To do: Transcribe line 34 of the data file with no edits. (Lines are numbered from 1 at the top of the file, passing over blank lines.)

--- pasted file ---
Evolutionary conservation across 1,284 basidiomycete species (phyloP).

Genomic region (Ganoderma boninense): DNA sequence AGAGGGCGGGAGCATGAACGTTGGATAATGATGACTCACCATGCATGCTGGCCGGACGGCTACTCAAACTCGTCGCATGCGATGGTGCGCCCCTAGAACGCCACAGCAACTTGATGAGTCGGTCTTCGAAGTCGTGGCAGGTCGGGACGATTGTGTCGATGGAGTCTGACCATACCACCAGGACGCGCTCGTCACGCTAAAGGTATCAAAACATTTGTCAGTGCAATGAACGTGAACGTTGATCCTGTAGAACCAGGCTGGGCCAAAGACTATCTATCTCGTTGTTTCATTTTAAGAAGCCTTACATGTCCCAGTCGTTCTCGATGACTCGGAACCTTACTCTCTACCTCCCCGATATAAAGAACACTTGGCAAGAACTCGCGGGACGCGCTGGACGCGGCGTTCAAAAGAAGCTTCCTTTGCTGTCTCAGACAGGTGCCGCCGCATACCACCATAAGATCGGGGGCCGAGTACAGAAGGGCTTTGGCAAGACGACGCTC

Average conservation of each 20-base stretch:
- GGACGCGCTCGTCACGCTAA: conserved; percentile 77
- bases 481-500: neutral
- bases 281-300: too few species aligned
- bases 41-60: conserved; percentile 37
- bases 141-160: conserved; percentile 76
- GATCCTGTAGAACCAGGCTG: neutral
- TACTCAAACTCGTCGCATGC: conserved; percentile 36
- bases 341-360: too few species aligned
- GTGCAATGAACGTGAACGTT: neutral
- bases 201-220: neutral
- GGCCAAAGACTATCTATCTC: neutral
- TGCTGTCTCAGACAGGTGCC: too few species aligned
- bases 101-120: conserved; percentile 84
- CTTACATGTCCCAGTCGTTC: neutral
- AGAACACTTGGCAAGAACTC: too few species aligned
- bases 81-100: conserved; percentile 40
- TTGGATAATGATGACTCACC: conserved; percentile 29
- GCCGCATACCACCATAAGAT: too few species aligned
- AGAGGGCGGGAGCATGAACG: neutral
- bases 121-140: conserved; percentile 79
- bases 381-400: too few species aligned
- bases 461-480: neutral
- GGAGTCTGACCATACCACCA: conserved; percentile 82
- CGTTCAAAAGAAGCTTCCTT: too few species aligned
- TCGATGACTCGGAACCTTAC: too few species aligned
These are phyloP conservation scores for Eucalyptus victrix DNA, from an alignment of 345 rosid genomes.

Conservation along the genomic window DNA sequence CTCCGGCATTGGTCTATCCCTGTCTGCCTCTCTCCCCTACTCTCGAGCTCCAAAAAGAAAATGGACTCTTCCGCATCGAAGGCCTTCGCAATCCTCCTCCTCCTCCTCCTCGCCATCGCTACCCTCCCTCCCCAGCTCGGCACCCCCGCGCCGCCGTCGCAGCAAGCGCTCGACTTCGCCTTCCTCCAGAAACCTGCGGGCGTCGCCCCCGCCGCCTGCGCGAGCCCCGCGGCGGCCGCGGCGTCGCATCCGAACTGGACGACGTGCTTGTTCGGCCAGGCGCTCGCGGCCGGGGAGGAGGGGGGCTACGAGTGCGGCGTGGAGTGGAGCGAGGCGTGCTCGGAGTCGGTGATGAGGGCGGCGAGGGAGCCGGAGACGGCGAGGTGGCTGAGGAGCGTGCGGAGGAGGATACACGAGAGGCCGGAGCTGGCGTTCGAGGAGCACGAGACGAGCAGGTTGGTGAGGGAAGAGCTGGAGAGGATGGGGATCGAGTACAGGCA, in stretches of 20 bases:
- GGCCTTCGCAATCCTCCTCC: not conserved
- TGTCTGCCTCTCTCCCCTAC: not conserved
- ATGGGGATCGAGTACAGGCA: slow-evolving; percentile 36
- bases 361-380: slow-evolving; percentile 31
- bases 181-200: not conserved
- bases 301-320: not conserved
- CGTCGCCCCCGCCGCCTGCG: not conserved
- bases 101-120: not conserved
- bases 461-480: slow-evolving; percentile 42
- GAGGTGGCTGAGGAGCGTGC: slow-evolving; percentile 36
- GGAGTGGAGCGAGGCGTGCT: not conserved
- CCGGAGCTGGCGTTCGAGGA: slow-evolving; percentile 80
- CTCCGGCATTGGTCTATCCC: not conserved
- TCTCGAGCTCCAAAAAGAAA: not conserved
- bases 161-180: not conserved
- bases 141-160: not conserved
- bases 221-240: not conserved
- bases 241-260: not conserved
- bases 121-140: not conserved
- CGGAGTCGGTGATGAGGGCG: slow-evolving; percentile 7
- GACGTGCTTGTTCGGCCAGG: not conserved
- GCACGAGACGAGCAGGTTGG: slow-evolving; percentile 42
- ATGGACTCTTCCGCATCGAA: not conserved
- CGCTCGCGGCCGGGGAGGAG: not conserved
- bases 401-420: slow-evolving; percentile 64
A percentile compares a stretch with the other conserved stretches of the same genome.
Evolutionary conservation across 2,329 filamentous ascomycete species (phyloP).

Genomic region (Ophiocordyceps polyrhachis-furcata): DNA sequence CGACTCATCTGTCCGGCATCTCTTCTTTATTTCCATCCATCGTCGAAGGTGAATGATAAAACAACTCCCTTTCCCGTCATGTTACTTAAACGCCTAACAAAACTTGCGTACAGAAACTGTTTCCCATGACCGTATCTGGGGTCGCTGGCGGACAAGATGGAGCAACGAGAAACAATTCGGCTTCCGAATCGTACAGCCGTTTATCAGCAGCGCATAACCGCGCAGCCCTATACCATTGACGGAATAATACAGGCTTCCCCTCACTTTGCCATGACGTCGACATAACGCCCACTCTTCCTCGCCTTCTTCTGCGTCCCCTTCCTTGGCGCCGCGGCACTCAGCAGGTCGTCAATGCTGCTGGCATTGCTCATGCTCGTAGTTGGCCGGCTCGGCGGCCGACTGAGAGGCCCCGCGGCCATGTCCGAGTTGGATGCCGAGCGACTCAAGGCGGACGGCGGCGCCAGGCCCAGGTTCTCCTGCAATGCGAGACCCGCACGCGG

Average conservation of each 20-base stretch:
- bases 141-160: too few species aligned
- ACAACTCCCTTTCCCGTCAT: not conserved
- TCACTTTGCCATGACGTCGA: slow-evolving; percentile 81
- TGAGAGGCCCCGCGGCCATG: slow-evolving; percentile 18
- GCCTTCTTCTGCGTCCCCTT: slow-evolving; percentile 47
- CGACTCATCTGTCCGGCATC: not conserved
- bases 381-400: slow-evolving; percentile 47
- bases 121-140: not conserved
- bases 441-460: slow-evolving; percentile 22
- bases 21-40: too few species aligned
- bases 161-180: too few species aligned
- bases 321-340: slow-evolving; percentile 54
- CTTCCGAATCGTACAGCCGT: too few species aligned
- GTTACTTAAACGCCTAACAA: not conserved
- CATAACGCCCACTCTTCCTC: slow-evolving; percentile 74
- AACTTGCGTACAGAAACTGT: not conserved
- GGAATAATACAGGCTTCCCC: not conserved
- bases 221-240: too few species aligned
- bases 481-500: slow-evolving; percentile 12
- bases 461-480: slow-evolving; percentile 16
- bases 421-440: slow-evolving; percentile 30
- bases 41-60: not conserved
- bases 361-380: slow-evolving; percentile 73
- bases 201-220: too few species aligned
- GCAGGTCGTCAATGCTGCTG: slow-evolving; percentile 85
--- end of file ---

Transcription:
- bases 361-380: slow-evolving; percentile 31